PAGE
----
Synopsis: I'm selling a car that might not pass smog, and want to sell as is without being held responsible for repairs. Looking for a contract that will protect me.
I have a car that needs engine work, and possibly won't pass smog without repairs. I have no intention of deceving anyone, and am disclosing this in my ad, I just want to remove my liability. I know that in CA the seller is responsible for smog checking before selling, but an employee at a smog tester said that if you have a written agreement, you're protected. I spoke with a rep from the Department of Consumer Affairs, Bureau of Automotive Repair, and he said that after the sale, getting me to pay for smog cert./repair is a civil matter, handled by small claims court. He didn't know how it would be ruled if I had an agreement, but the code states I'm responsible. I guess I'm asking if you can have a contract that counters the state code. I've looked at legal forms online, but none have a clause relinquishing me of smog cert. responsibility.
Thanks for your advice. Only low income households qualify for state assitance. Another route he gave was to retire the car. Apparently, if your registration renewal notice directs you to a test-only smog station, you may opt to retire the car, for which they will pay $500. I figure that's about what I could get for scrap, or at a junkyard, apparently my only other options. Also, I'm not up for renewal until June, and might not be sent to a test-only place. Frustrating, you'd think an agreement between two parties would be ok, but I guess not.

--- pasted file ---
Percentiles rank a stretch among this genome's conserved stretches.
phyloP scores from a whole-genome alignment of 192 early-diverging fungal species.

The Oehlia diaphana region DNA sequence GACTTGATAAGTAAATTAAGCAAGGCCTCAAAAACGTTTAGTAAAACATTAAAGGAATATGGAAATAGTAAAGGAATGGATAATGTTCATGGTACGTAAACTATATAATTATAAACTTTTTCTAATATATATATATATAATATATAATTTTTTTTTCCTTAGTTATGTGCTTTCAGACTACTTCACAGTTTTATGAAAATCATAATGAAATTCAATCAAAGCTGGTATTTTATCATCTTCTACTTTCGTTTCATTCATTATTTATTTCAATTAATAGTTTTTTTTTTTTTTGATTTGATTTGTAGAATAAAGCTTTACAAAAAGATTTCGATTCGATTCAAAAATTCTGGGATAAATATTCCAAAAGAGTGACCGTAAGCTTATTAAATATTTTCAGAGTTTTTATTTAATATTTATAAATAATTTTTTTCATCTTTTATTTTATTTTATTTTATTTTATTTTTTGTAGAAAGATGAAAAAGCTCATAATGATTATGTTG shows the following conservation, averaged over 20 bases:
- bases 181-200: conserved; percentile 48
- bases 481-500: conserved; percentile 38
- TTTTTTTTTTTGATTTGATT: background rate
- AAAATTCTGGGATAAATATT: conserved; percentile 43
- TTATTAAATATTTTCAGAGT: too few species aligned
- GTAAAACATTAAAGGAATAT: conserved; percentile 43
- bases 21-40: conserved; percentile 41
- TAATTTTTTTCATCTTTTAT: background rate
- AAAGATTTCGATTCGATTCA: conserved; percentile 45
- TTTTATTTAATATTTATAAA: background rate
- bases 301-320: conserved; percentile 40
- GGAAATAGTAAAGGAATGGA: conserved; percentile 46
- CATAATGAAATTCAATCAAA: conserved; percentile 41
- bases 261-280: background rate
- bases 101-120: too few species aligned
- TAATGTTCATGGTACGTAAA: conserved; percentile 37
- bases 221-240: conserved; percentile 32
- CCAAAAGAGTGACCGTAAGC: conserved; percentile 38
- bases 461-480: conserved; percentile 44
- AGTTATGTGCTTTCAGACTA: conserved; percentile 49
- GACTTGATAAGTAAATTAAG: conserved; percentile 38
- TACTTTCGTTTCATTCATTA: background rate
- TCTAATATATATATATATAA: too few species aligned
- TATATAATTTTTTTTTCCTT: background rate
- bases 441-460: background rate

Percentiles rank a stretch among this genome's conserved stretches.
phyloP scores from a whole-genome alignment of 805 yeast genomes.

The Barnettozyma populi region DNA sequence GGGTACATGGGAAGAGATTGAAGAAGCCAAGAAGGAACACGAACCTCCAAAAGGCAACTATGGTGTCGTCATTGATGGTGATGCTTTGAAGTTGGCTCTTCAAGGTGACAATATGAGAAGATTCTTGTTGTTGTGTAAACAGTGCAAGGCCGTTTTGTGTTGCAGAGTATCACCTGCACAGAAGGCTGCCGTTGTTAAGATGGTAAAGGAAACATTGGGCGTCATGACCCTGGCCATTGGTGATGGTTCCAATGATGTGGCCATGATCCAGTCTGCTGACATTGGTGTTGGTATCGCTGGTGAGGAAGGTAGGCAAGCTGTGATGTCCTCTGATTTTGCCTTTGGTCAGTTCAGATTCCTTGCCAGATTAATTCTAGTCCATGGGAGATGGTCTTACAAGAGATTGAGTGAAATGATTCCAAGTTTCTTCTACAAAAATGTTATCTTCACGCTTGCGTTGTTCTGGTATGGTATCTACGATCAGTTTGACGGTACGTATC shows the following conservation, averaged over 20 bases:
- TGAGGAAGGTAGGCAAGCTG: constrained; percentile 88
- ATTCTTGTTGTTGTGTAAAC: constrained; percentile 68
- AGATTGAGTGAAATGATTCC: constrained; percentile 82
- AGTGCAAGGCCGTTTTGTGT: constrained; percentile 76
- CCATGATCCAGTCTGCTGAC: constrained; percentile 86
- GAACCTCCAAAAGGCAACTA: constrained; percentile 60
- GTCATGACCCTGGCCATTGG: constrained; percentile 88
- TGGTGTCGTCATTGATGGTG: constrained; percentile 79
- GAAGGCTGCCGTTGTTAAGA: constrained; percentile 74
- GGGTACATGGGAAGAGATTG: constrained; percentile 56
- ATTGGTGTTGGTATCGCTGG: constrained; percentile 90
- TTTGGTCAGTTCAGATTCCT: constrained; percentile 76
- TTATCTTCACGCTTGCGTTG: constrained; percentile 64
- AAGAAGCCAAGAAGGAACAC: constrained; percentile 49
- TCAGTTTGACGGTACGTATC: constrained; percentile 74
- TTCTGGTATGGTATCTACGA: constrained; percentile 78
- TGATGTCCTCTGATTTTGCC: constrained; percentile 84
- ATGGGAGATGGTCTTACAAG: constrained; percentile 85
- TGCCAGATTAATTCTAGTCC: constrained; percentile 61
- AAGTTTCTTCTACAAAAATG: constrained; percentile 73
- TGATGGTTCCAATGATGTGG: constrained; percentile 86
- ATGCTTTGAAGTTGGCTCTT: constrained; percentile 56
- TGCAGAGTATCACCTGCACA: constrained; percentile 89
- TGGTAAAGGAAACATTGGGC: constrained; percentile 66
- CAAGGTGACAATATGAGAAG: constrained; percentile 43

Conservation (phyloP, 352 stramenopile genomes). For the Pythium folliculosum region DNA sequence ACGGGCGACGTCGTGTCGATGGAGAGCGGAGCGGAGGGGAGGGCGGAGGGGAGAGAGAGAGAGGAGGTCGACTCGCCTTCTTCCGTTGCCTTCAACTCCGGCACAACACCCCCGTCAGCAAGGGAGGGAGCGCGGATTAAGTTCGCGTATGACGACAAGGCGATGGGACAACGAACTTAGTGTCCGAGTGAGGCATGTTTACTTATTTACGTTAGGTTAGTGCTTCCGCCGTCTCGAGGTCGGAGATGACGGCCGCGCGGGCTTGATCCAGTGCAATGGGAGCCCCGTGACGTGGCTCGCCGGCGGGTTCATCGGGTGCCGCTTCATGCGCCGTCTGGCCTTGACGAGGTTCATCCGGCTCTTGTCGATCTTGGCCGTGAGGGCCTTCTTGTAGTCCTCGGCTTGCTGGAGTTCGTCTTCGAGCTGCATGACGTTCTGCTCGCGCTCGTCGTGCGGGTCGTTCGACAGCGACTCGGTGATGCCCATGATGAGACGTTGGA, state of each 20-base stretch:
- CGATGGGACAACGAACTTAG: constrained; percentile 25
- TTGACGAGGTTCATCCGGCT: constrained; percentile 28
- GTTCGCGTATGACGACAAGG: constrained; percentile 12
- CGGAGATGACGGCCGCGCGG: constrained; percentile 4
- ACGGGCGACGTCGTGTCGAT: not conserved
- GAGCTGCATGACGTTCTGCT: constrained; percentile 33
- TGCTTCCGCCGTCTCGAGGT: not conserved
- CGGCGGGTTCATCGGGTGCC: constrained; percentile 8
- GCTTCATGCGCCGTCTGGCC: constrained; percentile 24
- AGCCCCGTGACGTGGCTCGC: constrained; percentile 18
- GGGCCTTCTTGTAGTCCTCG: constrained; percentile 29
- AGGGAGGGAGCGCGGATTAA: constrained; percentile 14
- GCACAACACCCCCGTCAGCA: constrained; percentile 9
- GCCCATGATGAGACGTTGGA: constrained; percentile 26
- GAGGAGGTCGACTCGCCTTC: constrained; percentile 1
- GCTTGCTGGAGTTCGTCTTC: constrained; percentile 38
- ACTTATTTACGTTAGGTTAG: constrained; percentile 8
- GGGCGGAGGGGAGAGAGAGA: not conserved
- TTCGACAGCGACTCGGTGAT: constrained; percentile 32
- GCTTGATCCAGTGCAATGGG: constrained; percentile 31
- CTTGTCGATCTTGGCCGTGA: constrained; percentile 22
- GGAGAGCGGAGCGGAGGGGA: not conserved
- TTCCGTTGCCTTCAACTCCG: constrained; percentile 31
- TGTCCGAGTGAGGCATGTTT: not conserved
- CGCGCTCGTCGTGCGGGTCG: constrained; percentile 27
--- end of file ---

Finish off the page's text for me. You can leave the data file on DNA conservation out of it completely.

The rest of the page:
You mentioned an 'agreement' in both of your posts so let me clarify that issue.
You may find someone to 'agree' with the sale you are proposing. And everything may turn out fine. But a court's decision, should the 'agreement' go bad and end up in court, will be in the buyer's favor.
Good luck and I appreciate your effort to learn before you burn.
Of course if drago was aware of California laws he would know that there is a way around the smog rules. Sell the car as inoperative, in fact, make sure the car is not drivable before selling it. Your receipt to the buyer will state that the vehicle in not operable and that it is being sold in a non running condition. You will also state on the receipt that it will be up to the buyer to obtain the necessary testing and licensing after the sale of the vehicle. You must point this out to all prospective buyers. If a potential buyer even questions you about the terms of sale, do not sell the car to that person.
I am in California. If you put non op status on a car, how can you legally move it as it cannot be driven or put on street? Towing I suppose...
I too was told by DMV if you have a signed statement from buyer agreeing that car needs work, they are aware no smog has been done and it probably won't pass, that is a legally binding document...but ANOTHER DMV clerk said all sellers are required to have car smogged. Go figure.
I read about that vehicle retirement option, but you have to drive car to approved dismantler. And all junkyards I contacted offer only about $50!
A bit late in coming, but my brother went down to the DMV today, and the clerk told him that if we filed Planned Non-Operation (PNO) for $15, we could sell it without a smog cert. The new owner would have to get it smogged if he wanted to take it out of PNO. Looks like that's the way I'm going. Thanks to all for their advice.
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